Re-expression of SMARCA4/BRG1 in Small Cell Carcinoma of Ovary, Hypercalcemic Type (SCCOHT) promotes an epithelial-like gene signature through an AP-1-dependent mechanism

  1. Krystal Ann Orlando
  2. Amber K Douglas
  3. Aierken Abudu
  4. Yemin Wang
  5. Basile Tessier-Cloutier
  6. Weiping Su
  7. Alec Peters
  8. Larry S Sherman
  9. Rayvon Moore
  10. Vinh Nguyen
  11. Gian Luca Negri
  12. Shane Colborne
  13. Gregg B Morin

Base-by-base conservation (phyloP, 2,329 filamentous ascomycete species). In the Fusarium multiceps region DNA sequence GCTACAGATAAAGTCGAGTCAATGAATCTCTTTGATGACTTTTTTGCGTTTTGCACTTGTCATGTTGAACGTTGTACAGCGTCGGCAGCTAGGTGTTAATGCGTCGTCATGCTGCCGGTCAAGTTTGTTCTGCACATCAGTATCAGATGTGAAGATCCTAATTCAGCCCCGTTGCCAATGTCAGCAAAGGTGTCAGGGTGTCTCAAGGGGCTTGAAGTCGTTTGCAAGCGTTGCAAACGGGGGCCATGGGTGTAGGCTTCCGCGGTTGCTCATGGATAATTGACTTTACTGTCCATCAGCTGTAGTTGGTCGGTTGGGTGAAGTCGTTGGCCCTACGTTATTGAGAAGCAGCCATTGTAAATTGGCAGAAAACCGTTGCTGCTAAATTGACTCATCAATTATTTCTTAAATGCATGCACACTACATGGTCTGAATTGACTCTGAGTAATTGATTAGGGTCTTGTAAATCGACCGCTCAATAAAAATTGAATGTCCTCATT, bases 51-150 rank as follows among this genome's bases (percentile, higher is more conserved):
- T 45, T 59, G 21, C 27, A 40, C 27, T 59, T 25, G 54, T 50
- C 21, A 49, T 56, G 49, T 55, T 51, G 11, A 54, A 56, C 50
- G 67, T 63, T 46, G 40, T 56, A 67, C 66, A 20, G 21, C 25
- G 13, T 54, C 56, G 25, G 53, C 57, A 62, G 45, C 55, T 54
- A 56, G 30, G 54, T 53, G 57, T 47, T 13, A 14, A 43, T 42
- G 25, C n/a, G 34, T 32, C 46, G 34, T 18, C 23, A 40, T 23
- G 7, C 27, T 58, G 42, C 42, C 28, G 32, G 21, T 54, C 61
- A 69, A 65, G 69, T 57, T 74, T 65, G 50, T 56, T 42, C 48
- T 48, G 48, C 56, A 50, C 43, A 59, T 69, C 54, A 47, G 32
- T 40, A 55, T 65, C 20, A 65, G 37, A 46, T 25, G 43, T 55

14. Friedrich Kommoss
  15. Jessica D Lang
  16. William PD Hendricks
  17. Elizabeth A Raupach
  18. Patrick Pirrotte
  19. David G Huntsman
  20. Jeffrey M Trent
  21. Joel S Parker
  22. Jesse R Raab  Is a corresponding author
  23. Bernard E Weissman  Is a corresponding author
  1. University of North Carolina at Chapel Hill, United States
  2. Michigan State University, United States
  3. University of British Columnia, Canada
  4. Oregon Health & Science University, United States
  5. British Columbia Cancer Agency, Canada
  6. Synlab MVZ Pathologie, Germany
  7. Translational Genomics Research Institute, United States
  8. British Columbia Cancer Research Institute, Canada

Abstract